Does my child have a concussion?

Concussion is a hot topic lately and rightly so.  Nearly 4 million people will suffer from concussions each year and nearly 10% of all athletes will have a concussion in any given year.  In the past, we may have just made a statement as a coach or parent that “he/she just got there ‘bell rung’ and they’ll be fine, they just need to walk it off.”   But with better diagnostics and understanding of concussion, we now realize that blow to the head the made you “see stars” can have lasting consequences if not properly treated.

How does a concussion occur?

A concussion can occur with any force that causes the brain to strike the inside of the skull.  This usually occurs with a traumatic event that strikes the head; such as hitting the ground or being struck by a helmet or ball.  It can also happen with a sudden acceleration/deceleration of the head, like in a whiplash event.  The impact with the skull can bruise or contuse the brain causing physical damage to the nervous tissue and causing inflammation.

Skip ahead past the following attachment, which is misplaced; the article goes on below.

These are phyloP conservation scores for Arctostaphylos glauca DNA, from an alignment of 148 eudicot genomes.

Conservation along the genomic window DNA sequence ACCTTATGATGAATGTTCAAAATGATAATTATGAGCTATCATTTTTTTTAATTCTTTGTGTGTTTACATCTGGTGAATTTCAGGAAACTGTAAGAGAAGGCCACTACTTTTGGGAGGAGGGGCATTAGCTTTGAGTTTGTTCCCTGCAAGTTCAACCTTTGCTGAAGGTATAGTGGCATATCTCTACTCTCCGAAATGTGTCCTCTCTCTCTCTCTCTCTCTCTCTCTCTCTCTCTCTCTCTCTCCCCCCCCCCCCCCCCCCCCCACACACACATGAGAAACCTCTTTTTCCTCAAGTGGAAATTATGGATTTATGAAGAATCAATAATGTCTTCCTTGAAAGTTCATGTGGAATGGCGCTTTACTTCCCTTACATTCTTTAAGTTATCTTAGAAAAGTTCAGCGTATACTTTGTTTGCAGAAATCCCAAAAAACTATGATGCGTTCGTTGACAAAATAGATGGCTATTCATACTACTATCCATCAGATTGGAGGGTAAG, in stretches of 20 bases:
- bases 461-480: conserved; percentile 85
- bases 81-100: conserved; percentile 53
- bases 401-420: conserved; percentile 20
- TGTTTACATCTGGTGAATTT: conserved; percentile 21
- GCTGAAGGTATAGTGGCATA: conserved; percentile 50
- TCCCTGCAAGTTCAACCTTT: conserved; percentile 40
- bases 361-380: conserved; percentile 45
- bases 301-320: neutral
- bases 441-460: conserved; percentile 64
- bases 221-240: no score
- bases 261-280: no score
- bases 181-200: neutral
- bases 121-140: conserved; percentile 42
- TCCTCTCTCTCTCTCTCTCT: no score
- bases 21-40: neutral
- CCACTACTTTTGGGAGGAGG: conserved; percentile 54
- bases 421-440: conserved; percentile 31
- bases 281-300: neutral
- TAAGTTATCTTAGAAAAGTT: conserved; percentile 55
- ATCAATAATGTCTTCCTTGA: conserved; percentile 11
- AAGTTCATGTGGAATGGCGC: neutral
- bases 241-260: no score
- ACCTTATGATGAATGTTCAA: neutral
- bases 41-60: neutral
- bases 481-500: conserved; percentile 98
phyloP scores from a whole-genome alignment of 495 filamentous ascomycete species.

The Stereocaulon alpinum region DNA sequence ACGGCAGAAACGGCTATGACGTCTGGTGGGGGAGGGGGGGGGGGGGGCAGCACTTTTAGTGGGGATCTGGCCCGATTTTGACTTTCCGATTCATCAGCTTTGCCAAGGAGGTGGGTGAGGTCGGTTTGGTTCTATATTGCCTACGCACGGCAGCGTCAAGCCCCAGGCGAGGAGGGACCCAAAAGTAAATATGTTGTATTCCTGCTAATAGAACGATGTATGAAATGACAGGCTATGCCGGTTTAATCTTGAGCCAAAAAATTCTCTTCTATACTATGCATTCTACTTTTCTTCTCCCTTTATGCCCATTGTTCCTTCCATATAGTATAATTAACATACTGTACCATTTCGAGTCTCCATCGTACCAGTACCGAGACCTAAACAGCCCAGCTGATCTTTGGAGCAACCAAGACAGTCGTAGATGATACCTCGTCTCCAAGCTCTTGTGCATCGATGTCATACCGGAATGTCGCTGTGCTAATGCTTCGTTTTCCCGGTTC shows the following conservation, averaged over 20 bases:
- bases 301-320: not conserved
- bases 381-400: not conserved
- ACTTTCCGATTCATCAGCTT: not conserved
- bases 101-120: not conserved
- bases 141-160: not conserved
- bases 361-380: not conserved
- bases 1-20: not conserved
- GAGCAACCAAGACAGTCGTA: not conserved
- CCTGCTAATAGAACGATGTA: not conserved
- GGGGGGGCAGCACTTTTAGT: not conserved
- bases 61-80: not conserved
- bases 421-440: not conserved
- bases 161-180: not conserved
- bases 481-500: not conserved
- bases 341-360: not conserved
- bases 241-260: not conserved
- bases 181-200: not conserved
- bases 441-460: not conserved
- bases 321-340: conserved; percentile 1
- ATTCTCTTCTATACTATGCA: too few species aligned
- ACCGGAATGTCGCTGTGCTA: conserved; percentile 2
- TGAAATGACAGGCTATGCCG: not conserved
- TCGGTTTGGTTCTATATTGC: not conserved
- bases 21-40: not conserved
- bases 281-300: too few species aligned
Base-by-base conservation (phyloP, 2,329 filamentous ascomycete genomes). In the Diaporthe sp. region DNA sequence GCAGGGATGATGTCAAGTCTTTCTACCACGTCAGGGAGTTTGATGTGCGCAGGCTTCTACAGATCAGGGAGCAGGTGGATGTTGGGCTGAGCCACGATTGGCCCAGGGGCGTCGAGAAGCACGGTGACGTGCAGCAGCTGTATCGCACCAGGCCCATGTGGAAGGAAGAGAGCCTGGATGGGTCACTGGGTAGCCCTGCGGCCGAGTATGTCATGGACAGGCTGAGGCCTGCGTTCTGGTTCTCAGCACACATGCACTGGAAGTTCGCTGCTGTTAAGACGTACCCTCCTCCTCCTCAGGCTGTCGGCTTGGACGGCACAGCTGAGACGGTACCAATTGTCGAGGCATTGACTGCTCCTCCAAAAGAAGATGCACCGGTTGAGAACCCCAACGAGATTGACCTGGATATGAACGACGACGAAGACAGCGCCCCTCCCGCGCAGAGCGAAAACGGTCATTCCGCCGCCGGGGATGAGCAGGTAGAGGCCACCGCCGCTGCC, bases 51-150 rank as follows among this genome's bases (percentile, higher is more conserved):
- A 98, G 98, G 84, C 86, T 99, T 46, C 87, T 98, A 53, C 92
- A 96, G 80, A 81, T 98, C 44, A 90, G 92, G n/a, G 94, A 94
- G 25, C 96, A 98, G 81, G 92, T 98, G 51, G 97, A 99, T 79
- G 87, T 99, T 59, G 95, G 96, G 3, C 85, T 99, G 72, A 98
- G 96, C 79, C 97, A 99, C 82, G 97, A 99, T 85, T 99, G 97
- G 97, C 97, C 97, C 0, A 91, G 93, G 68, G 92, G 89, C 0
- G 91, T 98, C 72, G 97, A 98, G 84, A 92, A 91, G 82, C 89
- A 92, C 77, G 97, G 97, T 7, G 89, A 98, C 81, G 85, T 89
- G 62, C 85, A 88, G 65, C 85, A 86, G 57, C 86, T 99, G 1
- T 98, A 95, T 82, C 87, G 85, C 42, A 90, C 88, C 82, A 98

What are the signs of a concussion?

    * Memory loss for before or after the incident
    * Balance or coordination problems
    * Slowness of movement
    * Confusion
    * Vomiting
    * One pupil larger than another
    * Personality changes
    * Any loss of consciousness

What are the symptoms of a concussion?

The symptoms can be broken down into four different areas:

1. Cognitive

    * Short term memory problems
    * Confusion
    * Slowness of thought
    * Trouble concentrating

2. Emotional/Mood

    * More Irritability
    * More emotional
    * More anxious/nervous

3. Physical

    * Headaches
    * Neck pain
    * Dizziness
    * Nausea
    * Blurred or double vision
    * Sensitivity to light or noise
    * Feeling off balance

4. Sleep disorders

    * Difficulty falling asleep
    * Difficulty staying asleep
    * Needing to sleep more than usual

It is important to remember that some of the concussion symptoms may not be present immediately after the injury, but develop slowly over time.  So after a head injury, continue to monitor for new signs or symptoms over the next several days.

If you believe that your child has suffered a concussion it is important that you remove them from any further sporting activity, until they have been cleared by a medical professional to return to play.  It is always wise to have your child evaluated by a medical professional that specializes in concussion after a head injury.  As scary as a concussion may seem and can be if not treated appropriately, the good news is that most concussions will get better on their own with proper rest and diet.

For more information on concussion prevention, evaluation, treatment or base-line testing contact CALI today